Overcapacity in the electric vehicle and other sectors, the ailing property market and mounting local government debts are likely to compromise economic recovery efforts and cloud China’s prospects in 2024, leading economists and academics warned on Friday.
China could kick off the new year with a bigger bounce, but momentum may taper off later as risks weigh heavier on economic growth, Shanghai University of Finance and Economics president Liu Yuanchun told a webinar.
However, business confidence and property investments have remained weak, while concerns over the sustainability of the recovery remain.
Liu, who was among select economists sought by Premier Li Qiang for policy recommendations at a State Council meeting last week, urged Beijing not to set China’s 2024 growth target “too low”.
“We need to set the [GDP growth goal] at 4.5-5 per cent to prove Western detractors wrong and instil confidence,” said Liu, adding the economy still had immense potential to be extracted.
China, though, would still have to contend with old and new risks next year as they may sap growth, he added.
Liu said Beijing should consider new reform commitments at a key political event later this year to inject positivity and to address a host of challenges to continue to build momentum.
Top cadres of China’s Communist Party are set to convene the third plenum of the 20th party congress in coming months, with the gathering typically focusing on economic issues. Hopes have mounted that the meeting could roll out forceful measures to consolidate the recovery footing for the coming months.
“Risks will intensify next year. The troubles facing the property sector are not going anywhere. Home prices in Beijing and Shanghai are stabilising, yet not so in Guangzhou or Shenzhen, and lower-tier cities face bigger uncertainties,” added Liu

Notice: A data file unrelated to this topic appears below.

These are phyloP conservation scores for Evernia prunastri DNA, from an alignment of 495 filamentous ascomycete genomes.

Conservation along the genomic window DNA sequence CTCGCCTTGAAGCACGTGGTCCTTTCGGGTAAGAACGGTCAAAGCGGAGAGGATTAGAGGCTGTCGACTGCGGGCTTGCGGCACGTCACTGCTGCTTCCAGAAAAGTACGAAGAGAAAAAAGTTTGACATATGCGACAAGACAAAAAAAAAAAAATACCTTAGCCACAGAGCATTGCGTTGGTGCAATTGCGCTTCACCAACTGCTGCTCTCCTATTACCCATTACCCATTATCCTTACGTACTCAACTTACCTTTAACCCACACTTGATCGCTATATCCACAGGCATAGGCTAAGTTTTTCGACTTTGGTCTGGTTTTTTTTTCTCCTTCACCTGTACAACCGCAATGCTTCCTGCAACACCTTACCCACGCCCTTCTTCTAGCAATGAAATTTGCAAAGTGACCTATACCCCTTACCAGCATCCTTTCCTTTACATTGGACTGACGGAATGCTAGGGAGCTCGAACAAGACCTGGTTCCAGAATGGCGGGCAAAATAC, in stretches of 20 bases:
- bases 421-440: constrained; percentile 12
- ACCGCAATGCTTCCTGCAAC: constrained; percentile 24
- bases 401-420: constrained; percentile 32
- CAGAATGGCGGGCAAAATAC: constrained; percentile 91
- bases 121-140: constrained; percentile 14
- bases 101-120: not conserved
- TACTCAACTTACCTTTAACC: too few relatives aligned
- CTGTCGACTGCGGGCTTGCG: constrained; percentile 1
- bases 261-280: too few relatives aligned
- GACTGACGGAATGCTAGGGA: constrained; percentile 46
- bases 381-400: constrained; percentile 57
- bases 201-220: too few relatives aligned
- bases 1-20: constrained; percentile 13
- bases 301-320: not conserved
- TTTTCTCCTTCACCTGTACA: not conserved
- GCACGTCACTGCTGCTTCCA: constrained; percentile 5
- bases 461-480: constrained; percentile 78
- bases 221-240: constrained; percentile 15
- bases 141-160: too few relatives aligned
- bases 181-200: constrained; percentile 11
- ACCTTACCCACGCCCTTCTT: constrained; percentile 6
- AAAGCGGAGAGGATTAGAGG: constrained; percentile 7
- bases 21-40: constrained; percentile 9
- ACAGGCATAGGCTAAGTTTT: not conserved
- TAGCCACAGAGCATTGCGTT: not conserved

“We don’t know how developers’ debt default drama will play out,” he added, while warning policymakers’ “indecision and inaction” would compound the challenge.
Liu also said the debt restructuring plan announced at July’s Politburo meeting “would only ease some immediate woes but won’t address underlying issues of how local governments usually binge on borrowings”.
Beijing is facing a “monumental” challenge to unwind China’s local government debt crisis, according to US rating agency Standard & Poor’s.
Liu also cautioned that China’s freewheeling electric vehicle and battery-making surge, which saw carmakers and local governments launch new projects, could lead to new overcapacity issues and stifle growth.
Over the past decade, as many as 500 electric vehicle start-ups have mushroomed in China, but just 200 carmakers are certified by Beijing for mass production.
“Small and underachieving players will be unable to survive and many car and battery plants will become derelict,” said Cao Hua, a partner at private-equity firm Unity Asset Management.
And after consumption contributed to almost 95 per cent of China’s gross domestic product in the third quarter, Yu Chunhai, a deputy dean at Renmin University of China’s School of Economics, also doubted if the boost to the economy would be sustainable.
“[That] kind of revenge spending spree will wane and the sustainable way forward should be buoyant private investment,” said Yu.
Economists also renewed calls to boost spending, including by direct cash handouts.
Ning Jizhe, former director of the National Statistics Bureau, said in an opinion piece in the People’s Daily this month that policymakers should focus on boosting consumption, especially home and car purchases.
“The data shows the economy is improving, but there is a big gap between data and how the rank and file feel about the economy and their livelihoods,” added Yu.